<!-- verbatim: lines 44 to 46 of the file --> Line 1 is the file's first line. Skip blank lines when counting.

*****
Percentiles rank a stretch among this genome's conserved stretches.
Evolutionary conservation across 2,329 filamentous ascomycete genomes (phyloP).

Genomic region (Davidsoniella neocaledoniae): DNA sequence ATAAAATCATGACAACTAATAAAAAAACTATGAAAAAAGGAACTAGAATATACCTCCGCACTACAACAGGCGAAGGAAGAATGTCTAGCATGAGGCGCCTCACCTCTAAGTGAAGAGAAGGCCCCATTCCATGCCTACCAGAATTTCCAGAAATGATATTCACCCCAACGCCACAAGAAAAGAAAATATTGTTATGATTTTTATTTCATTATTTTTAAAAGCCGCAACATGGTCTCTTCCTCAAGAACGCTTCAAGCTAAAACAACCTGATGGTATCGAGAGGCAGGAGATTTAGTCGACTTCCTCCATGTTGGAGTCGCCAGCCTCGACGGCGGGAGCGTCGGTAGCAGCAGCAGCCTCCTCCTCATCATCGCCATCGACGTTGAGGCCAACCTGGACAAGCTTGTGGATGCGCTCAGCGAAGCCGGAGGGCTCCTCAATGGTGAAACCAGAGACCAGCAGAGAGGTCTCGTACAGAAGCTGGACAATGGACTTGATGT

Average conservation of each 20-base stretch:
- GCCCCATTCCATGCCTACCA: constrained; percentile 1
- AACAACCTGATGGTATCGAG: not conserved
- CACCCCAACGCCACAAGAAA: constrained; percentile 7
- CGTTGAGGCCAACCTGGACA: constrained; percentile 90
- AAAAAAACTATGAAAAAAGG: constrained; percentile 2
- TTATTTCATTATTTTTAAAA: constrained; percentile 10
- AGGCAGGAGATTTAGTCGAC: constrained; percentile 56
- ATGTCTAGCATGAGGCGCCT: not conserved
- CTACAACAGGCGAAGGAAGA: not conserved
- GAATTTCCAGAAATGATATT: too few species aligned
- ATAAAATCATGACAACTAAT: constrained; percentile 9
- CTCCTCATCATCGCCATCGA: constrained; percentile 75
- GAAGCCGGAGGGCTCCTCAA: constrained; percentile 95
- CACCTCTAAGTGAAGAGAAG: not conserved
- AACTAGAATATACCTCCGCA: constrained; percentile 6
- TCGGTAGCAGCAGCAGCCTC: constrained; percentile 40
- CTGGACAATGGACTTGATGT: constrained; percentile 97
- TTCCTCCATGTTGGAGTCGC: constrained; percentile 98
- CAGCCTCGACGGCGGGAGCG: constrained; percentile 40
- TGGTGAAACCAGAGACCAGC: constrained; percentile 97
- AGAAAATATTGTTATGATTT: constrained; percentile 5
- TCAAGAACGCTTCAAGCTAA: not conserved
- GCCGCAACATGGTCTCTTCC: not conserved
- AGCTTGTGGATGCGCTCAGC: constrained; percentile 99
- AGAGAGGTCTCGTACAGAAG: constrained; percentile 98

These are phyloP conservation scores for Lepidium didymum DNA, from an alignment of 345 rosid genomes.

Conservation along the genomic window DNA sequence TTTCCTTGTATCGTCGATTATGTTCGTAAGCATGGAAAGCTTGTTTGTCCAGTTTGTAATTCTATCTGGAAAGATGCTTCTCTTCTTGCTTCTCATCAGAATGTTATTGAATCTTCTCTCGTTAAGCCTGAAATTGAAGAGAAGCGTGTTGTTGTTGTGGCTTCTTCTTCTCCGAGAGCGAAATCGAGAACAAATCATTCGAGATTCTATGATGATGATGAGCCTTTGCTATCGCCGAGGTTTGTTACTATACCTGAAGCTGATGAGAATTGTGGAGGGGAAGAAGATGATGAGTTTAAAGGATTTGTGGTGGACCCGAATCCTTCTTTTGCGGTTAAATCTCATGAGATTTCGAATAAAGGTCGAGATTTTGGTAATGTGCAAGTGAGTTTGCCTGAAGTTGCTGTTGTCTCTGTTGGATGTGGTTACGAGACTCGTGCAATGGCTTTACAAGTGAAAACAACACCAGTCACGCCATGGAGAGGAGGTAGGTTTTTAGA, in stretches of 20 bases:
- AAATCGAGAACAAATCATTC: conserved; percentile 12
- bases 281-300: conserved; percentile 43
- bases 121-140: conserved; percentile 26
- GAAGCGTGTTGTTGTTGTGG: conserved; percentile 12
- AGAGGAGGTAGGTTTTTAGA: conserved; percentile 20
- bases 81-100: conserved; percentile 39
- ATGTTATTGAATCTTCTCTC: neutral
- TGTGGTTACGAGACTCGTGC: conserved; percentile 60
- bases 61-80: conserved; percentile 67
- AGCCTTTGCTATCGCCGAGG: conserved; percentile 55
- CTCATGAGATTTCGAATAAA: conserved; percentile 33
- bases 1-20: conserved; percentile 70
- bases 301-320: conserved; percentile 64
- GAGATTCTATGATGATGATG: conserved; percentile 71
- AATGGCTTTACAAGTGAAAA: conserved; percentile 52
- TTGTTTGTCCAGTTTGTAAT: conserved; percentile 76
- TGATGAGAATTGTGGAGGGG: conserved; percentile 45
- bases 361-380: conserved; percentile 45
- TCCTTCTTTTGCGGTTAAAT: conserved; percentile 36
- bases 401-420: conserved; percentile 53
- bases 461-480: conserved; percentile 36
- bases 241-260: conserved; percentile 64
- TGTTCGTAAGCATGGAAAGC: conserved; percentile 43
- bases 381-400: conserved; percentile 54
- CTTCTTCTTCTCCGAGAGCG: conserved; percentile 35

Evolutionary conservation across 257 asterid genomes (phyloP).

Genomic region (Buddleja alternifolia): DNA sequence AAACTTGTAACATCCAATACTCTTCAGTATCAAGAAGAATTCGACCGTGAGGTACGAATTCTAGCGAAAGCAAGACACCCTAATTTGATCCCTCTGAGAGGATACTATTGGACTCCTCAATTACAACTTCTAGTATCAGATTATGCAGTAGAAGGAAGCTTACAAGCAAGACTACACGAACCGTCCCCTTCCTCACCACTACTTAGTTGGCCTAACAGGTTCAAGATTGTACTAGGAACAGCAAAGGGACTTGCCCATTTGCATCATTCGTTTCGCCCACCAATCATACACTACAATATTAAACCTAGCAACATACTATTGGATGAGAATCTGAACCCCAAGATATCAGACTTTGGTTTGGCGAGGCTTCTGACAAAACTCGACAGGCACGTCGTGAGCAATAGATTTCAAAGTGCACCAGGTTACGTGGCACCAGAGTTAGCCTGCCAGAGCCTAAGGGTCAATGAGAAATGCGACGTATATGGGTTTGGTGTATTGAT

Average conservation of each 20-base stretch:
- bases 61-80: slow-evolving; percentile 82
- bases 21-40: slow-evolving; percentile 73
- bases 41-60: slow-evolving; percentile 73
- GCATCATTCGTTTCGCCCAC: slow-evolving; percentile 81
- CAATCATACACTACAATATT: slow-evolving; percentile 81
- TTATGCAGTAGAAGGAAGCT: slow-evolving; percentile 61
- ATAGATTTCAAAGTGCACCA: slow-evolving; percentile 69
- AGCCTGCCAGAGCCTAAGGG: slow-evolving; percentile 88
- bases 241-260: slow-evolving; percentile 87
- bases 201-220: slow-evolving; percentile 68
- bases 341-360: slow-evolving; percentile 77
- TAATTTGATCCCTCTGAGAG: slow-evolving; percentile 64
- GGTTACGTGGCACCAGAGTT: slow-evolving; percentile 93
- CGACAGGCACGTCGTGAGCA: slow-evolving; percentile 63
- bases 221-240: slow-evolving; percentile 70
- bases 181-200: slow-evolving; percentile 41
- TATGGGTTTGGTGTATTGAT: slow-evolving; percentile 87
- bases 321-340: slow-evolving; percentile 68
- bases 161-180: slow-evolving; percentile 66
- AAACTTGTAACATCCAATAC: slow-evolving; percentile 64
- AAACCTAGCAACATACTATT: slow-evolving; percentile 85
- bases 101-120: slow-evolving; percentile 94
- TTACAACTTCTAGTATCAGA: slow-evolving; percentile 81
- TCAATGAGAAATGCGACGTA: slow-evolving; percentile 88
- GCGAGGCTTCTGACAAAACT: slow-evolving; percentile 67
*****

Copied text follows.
- bases 301-320: conserved; percentile 64
- GAGATTCTATGATGATGATG: conserved; percentile 71
- AATGGCTTTACAAGTGAAAA: conserved; percentile 52